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Neoliberalism, the Left and Revolution in South Africa: An Interview with Trevor Ngwame

Left Turn
Date Published: 
February 14, 2003
    Trevor Ngwame, a key South African activist in the anti-capitalist movement internationally, has helped found and lead two organizations: the Anti-Privatization Forum (APF) and the Soweto Electricity Crisis Committee (SECC). Both organizations are part of a constellation of new social movements which have grown into the main opposition to the African National Congress (ANC) government’s neo-liberal policies. The growth and success of these social movements has been met with increased repression by the state. In April, 2002, Trevor along with 86 others were arrested and are being tried for simply marching on the residence of the ANC Mayor of Johannesburg to protest electricity and water cut-offs, evictions and privatization. The trial of the Kensington 87, as they have come to be known, has been postponed 4 times and may finally be heard on January 22, 2003. Left Turn spoke to Trevor about the trial, the government’s disastrous policies, and the prospects for a new Left in South Africa.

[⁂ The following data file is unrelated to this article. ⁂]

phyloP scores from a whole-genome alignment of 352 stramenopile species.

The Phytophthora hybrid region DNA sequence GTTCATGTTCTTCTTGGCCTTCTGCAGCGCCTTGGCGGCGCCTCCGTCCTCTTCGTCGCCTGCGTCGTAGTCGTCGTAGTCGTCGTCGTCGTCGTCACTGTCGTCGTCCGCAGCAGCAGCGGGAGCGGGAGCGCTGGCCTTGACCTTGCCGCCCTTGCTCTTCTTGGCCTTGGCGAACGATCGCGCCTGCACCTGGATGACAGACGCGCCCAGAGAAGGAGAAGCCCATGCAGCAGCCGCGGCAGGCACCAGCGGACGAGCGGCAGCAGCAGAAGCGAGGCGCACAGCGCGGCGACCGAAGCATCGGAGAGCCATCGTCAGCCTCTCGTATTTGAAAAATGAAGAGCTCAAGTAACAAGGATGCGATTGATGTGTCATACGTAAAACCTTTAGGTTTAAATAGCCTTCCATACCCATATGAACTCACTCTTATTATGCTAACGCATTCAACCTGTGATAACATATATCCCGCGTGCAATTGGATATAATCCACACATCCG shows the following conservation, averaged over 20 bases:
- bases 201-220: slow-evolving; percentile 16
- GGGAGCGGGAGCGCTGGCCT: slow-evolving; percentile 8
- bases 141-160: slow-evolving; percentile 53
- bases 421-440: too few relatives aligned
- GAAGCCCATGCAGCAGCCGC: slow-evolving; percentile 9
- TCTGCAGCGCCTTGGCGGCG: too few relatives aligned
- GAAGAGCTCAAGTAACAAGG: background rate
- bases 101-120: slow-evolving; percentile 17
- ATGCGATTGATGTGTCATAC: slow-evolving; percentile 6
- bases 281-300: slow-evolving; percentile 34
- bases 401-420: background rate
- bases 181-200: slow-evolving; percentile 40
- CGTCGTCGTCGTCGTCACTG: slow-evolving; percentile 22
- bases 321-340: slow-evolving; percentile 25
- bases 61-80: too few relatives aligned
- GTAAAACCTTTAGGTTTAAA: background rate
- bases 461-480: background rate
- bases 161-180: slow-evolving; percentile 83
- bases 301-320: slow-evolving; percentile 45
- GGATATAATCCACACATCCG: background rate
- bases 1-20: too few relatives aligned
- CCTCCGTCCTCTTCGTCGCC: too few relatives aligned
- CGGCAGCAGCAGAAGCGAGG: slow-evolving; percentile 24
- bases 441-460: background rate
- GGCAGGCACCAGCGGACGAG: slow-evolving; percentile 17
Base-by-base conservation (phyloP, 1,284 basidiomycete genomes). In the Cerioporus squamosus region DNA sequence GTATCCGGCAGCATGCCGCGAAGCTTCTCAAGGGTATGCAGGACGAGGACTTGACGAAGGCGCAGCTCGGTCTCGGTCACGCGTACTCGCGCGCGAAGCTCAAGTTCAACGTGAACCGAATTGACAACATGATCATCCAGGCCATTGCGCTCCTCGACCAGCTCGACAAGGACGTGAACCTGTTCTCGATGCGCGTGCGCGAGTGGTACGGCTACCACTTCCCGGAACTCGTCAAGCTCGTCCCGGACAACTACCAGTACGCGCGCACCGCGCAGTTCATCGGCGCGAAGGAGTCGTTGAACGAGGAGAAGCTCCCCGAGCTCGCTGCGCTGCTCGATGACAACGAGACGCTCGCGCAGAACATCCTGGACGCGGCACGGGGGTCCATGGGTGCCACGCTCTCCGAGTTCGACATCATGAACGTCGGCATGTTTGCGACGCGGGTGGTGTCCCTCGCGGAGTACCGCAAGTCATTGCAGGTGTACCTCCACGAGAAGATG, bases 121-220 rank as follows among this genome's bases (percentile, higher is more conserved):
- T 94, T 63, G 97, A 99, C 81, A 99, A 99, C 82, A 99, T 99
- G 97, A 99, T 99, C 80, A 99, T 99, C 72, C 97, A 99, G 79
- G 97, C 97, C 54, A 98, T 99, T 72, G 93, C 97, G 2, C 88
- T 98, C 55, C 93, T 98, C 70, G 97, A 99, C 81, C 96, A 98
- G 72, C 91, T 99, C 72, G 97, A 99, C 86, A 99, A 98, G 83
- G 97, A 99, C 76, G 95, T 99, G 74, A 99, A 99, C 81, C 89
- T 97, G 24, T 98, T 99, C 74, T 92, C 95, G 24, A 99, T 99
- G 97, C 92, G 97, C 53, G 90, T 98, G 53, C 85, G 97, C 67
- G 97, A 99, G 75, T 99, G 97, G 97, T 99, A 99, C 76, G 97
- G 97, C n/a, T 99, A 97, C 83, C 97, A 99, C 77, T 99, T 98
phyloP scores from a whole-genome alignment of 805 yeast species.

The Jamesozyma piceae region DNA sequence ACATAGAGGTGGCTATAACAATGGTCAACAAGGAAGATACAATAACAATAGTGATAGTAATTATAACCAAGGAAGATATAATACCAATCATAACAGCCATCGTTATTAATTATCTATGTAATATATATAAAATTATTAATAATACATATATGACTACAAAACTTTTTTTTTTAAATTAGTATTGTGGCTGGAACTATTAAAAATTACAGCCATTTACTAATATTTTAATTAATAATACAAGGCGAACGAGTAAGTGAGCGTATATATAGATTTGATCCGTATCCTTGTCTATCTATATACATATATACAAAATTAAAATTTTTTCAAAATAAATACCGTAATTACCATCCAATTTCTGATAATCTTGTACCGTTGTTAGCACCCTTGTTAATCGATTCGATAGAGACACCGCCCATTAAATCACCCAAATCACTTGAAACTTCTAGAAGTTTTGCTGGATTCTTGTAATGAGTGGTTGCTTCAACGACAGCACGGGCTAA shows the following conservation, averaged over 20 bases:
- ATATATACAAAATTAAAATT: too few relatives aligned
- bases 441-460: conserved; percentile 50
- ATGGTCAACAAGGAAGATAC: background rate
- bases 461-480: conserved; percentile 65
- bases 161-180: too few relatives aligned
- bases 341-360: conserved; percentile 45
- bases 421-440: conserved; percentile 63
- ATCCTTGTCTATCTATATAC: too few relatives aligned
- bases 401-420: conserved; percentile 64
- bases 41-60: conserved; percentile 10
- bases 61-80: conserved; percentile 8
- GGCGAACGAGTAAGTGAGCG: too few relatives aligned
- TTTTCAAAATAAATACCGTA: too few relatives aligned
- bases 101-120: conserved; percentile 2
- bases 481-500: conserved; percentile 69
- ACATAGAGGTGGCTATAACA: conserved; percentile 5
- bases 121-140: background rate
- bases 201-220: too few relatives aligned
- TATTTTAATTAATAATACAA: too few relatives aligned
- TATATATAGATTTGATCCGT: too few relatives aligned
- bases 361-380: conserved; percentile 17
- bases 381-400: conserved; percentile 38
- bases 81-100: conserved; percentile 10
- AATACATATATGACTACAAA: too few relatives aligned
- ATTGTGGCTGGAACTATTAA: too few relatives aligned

Left Turn: Who are the “Kensington 87” and how were they arrested? Trevor Ngwame: About a third of those jailed were pensioners and youth, including 4 minors and a 5 year old girl arrested together with her mum. The pensioners and minors spent 3 days in jail while the rest spent 11 days. The incident started when, about 10 minutes after the protesters got off the bus from Soweto, the black working class township, in Kensington, the rich suburb where the Soweto-born mayor moved to once he was elected, the mayor’s bodyguard started shooting at the crowd from the roof of the house. In the pandemonium which followed most of the protesters got arrested and a few windows were broken and the mayor’s water and electricity cut by the protesters. This was done to give the mayor a taste of his own medicine. The case made headline news in South Africa and it indicated a widespread frustration by the working class and the poor with the government’s use of cut-offs as a “credit control” measure in respect to basic services. If the state loses, it will be a victory for the new social movements in South Africa and will validate the perception that the ANC government is increasingly and spuriously using old apartheid style repression against human rights activists. LT: Could you tell us a little about the Soweto Electricity Crisis Committee (SECC) and the Anti Privatization Forum (APF)? What’s their relationship? Are they connected to the Anti-Eviction Campaign (AEC)? TN: The SECC is an organization (social movement) based in Soweto which was formed about 2 years ago to fight against electricity cut-offs in the township. When the ANC government of Nelson Mandela took over, it embarked on a neo-liberal economic program, a major part of which was privatization. ESKOM, the government-owned electricity company that generates and distributes virtually all of South Africa’s electricity, is even up for grabs. To put the company “on a competitive footing,” the government is making it implement the policy of “cost recovery” which has seen millions of poor South Africans having their electricity cut off due to failure to keep up with their increasingly high bills. The SECC uses militant methods to fight against cut-offs. They have called for a boycott of payments until the people’s grievances are met which include stopping cut-offs, scrapping all arrears, providing free basic electricity for all, and stopping privatization. The SECC is famous for its Operation Khanyisa (Zulu for “to bring the light”), where SECC technicians re-connect residents who have been cut off by ESKOM. The SECC is affiliated with the APF, an umbrella body of about 12 community organizations operating around Johannesburg’s working class. The APF was born 2 years ago when the struggle against the privatization of Johannesburg’s municipal services combined with the struggle against the privatization of Wits University, also based in Johannesburg. The two municipal and university councils decided to jointly host an international conference called “Urban Futures.” The APF was formed with the express purpose of actively fighting privatization through uniting workers and residents. Throughout the country, the same problems which the APF deals with abound, namely cut-offs of basic services, evictions from houses by banks, job losses, etc. In Cape Town, a movement called the Anti-Eviction Campaign (AEC) was formed about 2 years ago fighting against evictions. In Durban, another major city in South Africa, there is the Concerned Citizens Forum, also an umbrella body of community organizations fighting against evictions and cut-offs. What is significant about all these new movements is that, unlike the traditional organs of workers and people’s power in South Africa, such as trade unions and civic groups, these organizations are not loyal to the ANC government and are willing to confront it in struggle. LT: There was lots of news internationally about these campaigns a year ago, but very little lately. Are they still active? What role did they play in the World Summit on Sustainable Development (WSSD)? TN: These campaigns were the forces which took part in the great August 31 march from Alexander (a working class township which has all the attributes of a slum) to Sandton (the richest suburb in Africa where the WSSD was held). This march was a turning point in the history of these new movements because on the same day, time and route, the ANC government had its own counter-march and lost dismally in terms of numbers. The movements’ march was 25,000 strong while the ANC could only attract 3,000 people to its march. The two marches were important in clarifying the line of division in politics here. Many overseas visitors and people who supported the anti-apartheid struggle are still confused about the ANC and South Africa, choosing to still see Mandela as the great hero who liberated the people and the government as a true people’s government. Nothing could be further from the truth. The ANC government has completely turned its back on the working class, the poor and its left-leaning ideals of the anti-apartheid struggle days. It is now a fully-fledged neo-liberal bourgeois government consistently taking the side of imperialism and of the big capitalists in national and world affairs. The campaigns are continuing although some not in their original form, given the state’s response to them. The SECC, for example, won a victory in October last year when ESKOM announced a moratorium on cut-offs in Soweto and a few other working class townships around Johannesburg. The government had no choice but to do this given the success of Operation Khanyisa and the wide public sympathy for the SECC’s cause. This retreat by the state has been followed by a new plan to attempt to install pre-paid electricity meters to avoid the problem of non-payment altogether. But the SECC technicians have already figured out how to bypass this device and is again affording people free electricity. In some other areas of South Africa the state is installing pre-paid water meters. In Cape Town the AEC recently won a 6-month moratorium on all evictions. But this victory came together with a public announcement of a “crackdown” on the AEC—in particular, the Mandela Park Anti-Eviction Committee, by far the most militant affiliate of the AEC and very much in the news lately for taking senior council officials hostage until they signed pro-resident, anti-eviction agreements. New communities erupt in struggles now and again with some making common cause with the new social movements. The latter identify themselves with the international anti-capitalist movement and many left-wingers in SA still swear by socialism despite the disorientation caused by the ANC sellout. I would say the movements in South Africa represent a slow regroupment of left forces and a modest regaining of confidence to struggle by the rank and file working class. LT: What were some of the events and actions those opposed to neoliberalism and capitalist globalization organized during the WSSD? Did they have any impact on the Summit? TN: The big action was the march from Alexander to Sandton. This was the climax of a sustained public debate between the Social Movement Indaba (SMI), a coalition of the new social movements put together to unite organizations for the WSSD. The SMI’s position was to reject the WSSD as a forum for the rich and powerful while the ANC government used its state machinery to shout that the WSSD could have something for the world’s poor. [South African] President Thabo Mbeki paraded himself as the spokesperson of the world’s poor and a statesman with a plan for Africa’s recovery, namely NEPAD (New Economic Partnership for Africa’s Development). The SMI saw its role as exposing not only the summit and its imperialist interests, but also the sub-imperialist role of the South African government. Mbeki, scared of losing face in his own backyard, inadvertently revealed a latent authoritarian streak by attempting to ban the march, which was still a proposal at the time. When the SMI stuck to its guns and the Minister of Police, South African Communist Party (SACP) national chairperson Charles Nqakula, thumped his fist on national TV saying the march will never go ahead, the stage was set for a dramatic showdown and test of political strength. A peaceful candlelight march organized by the SMI from Wits University to a local police station to protest against the use of state repression against protesters met with the full wrath of the hyped police who threw stun grenades into the crowd which included well-known international activists such as Maude Barlow, Oscar Olivera, Vandana Shiva, Njoki Njehu, and others. An international activist sustained burns to her legs and Njehu got a baton to her head. The TV cameras were there to record the moment and the government had to back down on its ban on the big march. LT: It sounds like this march and the organizing in the lead up to and during the WSSD continued a process which started during the Durban conference against racism of coalescing a new Left in South Africa. Is that what you meant when you said, “the new movements have arrived” during the final rally of the march? TN: There is definitely a new Left in South Africa, specifically, an anti-ANC Left. What is great is that this Left is relating to a real movement of working class people frustrated by and under attack from neo-liberalism. What is new about the new Left is that after the demise of apartheid there was a marked lull in the struggle in South Africa. Many activists were co-opted and absorbed into the bourgeois state and also into a corporate world hungry for politically connected former comrades, self-consciously cultivating a black middle class to safeguard capitalism. The failure of COSATU, the SACP and the old civic organizations to challenge the ANC government on its policies left a leadership vacuum in communities pushed to struggle as the dream of liberation turned into a neo-liberal nightmare. The new Left is learning to occupy this space. A positive factor is that with the collapse of Stalinism, the ground is clear for a new socialism, Marxism, a new dream. Of course, at the moment the struggles which this Left supports and tries to lead are defensive in character, localized and fragmented. But slowly the need for national co-ordination is pressing itself on the activists and the situation demands strategies for doing this effectively. The creeping state repression is also teaching the new forces to develop a healthy attitude to the bourgeois state, namely not to trust it under any circumstances. The movements in South Africa are inspired by the international anti-capitalist mobilizations starting from Seattle, to Genoa, Florence, London, etc. Recently, we too had our anti-war march in Johannesburg. The challenge, of course, is for this Left to learn the new tools of the trade while benefiting from the historical memory of fighting against apartheid and revisiting some of the socialist ideas current then. There is also a healthy respect for different perspectives and methods and currents among this Left, with sectarianism rejected because, frankly, everyone agrees, we cannot afford it. The other challenge is for the new movements to win organized labor, which is still tied to the ANC government through the ANC-SACP-COSATU alliance. The latter was effective in the struggle against apartheid but is now blatantly used as a mechanism to contain and divert working class anger and struggle. LT: It seems that these new social movements you refer to are a response to the ANC/SACP’s wholesale adoption of neo-liberal policies? Why has this new black leadership implemented these policies in the face of deteriorating conditions for the vast majority of South African blacks? TN: The ANC came to power at a “wrong” moment in history. Neo-liberal triumphalism dominated a unipolar world. But the historical context is not enough to explain why the ANC sold out. For many decades, in fact from the day it was founded in 1912, the ANC was a party of educated Africans and privileged chiefs. Later, in the era of a youthful Mandela the decision was taken to stop using middle class methods of struggle such as sending deputations to the queen of England requesting that educated and propertied Africans should be given the vote. The ANC’s famous 1946 program of action marked a turn to mass struggle. However, when the apartheid regime took power in 1948, state repression got so bad that the liberation movement was pushed to adopt desperate methods of armed struggle. In exile, far from the masses whose cause it championed and its political orientation influenced by its use of guerilla tactics, the ANC lost its mass orientation and, now virtually merged with the Stalinist SACP, adopted a class collaborationist, populist politics. While running guerilla camps in liberated African countries it increasingly spent its time doing the diplomatic rounds, which included an unprincipled but convenient ability to curry favor East and West of the Iron Curtain. These lost years from 1960 to 1978 were interrupted in 1973 by a spontaneous strike wave inside the country that fuelled the June 16, 1976, student uprising. The ANC was well positioned to benefit from the stream of youth who skipped the body to escape the wrath of the murderous apartheid regime. The death of Steve Biko and other Black Consciousness comrades left the internal movement beheaded, and the ANC and the SACP took full advantage of this. Unlike the Pan-Africanist Congress, which more or less disintegrated in exile, the ANC had been able to keep its organization intact. The failure of the internal Left forces to marshal the energy of the internal township uprising, soon put the ANC firmly at the head of the anti-apartheid struggle. Despite all the rhetoric about socialism, it is clear now that the preferred road to power for the ANC leadership for many years was power through negotiations. All that the black middle class wanted was a place in the capitalist hierarchy and not the fundamental transformation of society. External factors such as the fall of the Soviet Union strengthened these right-wing tendencies. Inside the country, the apartheid regime and big capital put tremendous pressure on Mandela and ANC leaders to “repent” from their socialist ways. Violence was used liberally to soften the ANC, including state sponsored “black on black” violence in KwaZulu-Natal and the infamous death squads which murdered workers randomly on trains. But the speed and the ease with which the ANC leadership have assumed their newfound roles as managers of capitalism betrays the essence of their politics. A recent study has shown that the income gap among black Africans has risen tremendously since the ANC took over. At the same time as the average African household has become 15% poorer than in 1995, the average white household has gotten 19% richer according to the state statistics bureau. Since the ANC took over, South Africa has lost more than a million jobs and COSATU estimates unemployment to be 49%—the government puts it at 39%. The job losses are directly linked to trade, market and job liberalization and deregulation. The removal of exchange controls has seen billions of rands leaving the country including the de-listing of the biggest companies which made their money during apartheid days. While 3 million new electricity connections have been effected in South Africa, an indicator of “delivery,” 4 million disconnections have been made due to non-payment. It is exactly the same with water. LT: Many in the new social movements include COSATU in the “Tri-partite Alliance” with the ANC and the SACP, which is responsible for implementing these neo-liberal policies. But COSATU has called general strikes against privatization and other policies of the government. What role is the South African working class playing in resisting the government’s neo-liberal policies? TN: COSATU is trapped in the Alliance and its leaders know no other politics except of Stalinism, class collaboration and trade unionism. However, unlike Mbeki, they are vulnerable to ousting by their members despite the vice-like grip of the SACP on its leadership. At the moment the grass is burning under their feet, hence the call for a general strike against privatization. For the past 3 years COSATU has called 2-day strikes once a year and the joke is that the general strike has become an annual general meeting. No real follow up to the strikes or sustained struggle is done or aimed at by the union leadership. Their aim is not to deal the bosses and the ANC bosses government a death blow. No, they just want to push the bosses back and chide the ANC like a younger brother to an errant older one. But COSATU’s politeness is not matched by Mbeki, who has come out firing with both barrels against the calling of the general strike, which he saw as an attack on him because it came so close after the WSSD and, worse, after the humiliation of the SMI march. Mbeki publicly insulted and rebuked the COSATU leadership calling them “ultra-leftists” intent on derailing the “national democratic revolution” and working in cahoots with the white right-wing. This achieved the effect he wanted which was to scare the COSATU leaders into denouncing the “real” ultra-left, namely, the APF, LPM, Jubilee SA, and other elements of the new movement. What the COSATU leadership fail to understand is that by doing this, they are digging their own graves because Mbeki gets stronger and they in turn allow their hands to be tied vis-‡-vis Mbeki’s attacks on organized labor. COSATU needs to re-claim its class independence otherwise it risks a slow and agonizing political death. Already many of its rank and file members are questioning its role in the working class struggle. LT: What do you think needs to be done now to transform the new movements into a mass movement which can not only stop the attacks on South African workers, peasants, and the poor but pose a serious challenge to global capitalism? TN: The important thing now is to win the millions and millions to be part of the new movements. We must win organized labor either through winning COSATU or significant parts of COSATU. We cannot duck the bureaucracy by avoiding this challenge. It is easy to organize in the township away from the bureaucracy. It is also important to do so. But workers have the power of the strike. By simply not going to work they can stop the plans of the bosses. The new movements need to appreciate this and acquire a healthy respect for the working class. When organizing where workers live and sleep, we must make a conscious effort to reach out to both employed and unemployed workers. We must support working workers’ struggles and include their demands in our platforms. We need to strengthen our movements and build lasting not temporary organizations. These organizations must increasingly take on all the issues affecting the class and other oppressed elements in society. At all times we must build maximum unity in struggle against the bosses and in defense of working class interests. We must show the links between the issues and the capitalist interests causing all the problems. The flag of socialism must be flown high and proudly. We must develop and present a vision of a new society. We must not turn the necessary fragmentary, localized and sectoral nature of the new movement into a virtue. We must strive to find common ground, common demands and common action. We must struggle for power. We need power to stop the cut-offs once and for all. This means we need a government and a state which works for and stands with the working class. We cannot even begin to plan and strategize to do so if we are anti-state, anti-power and anti-party. But it is true that we must adapt and adjust the old concepts to match new conditions. But we have to learn to name the beast. Capitalism. And build the power to destroy it.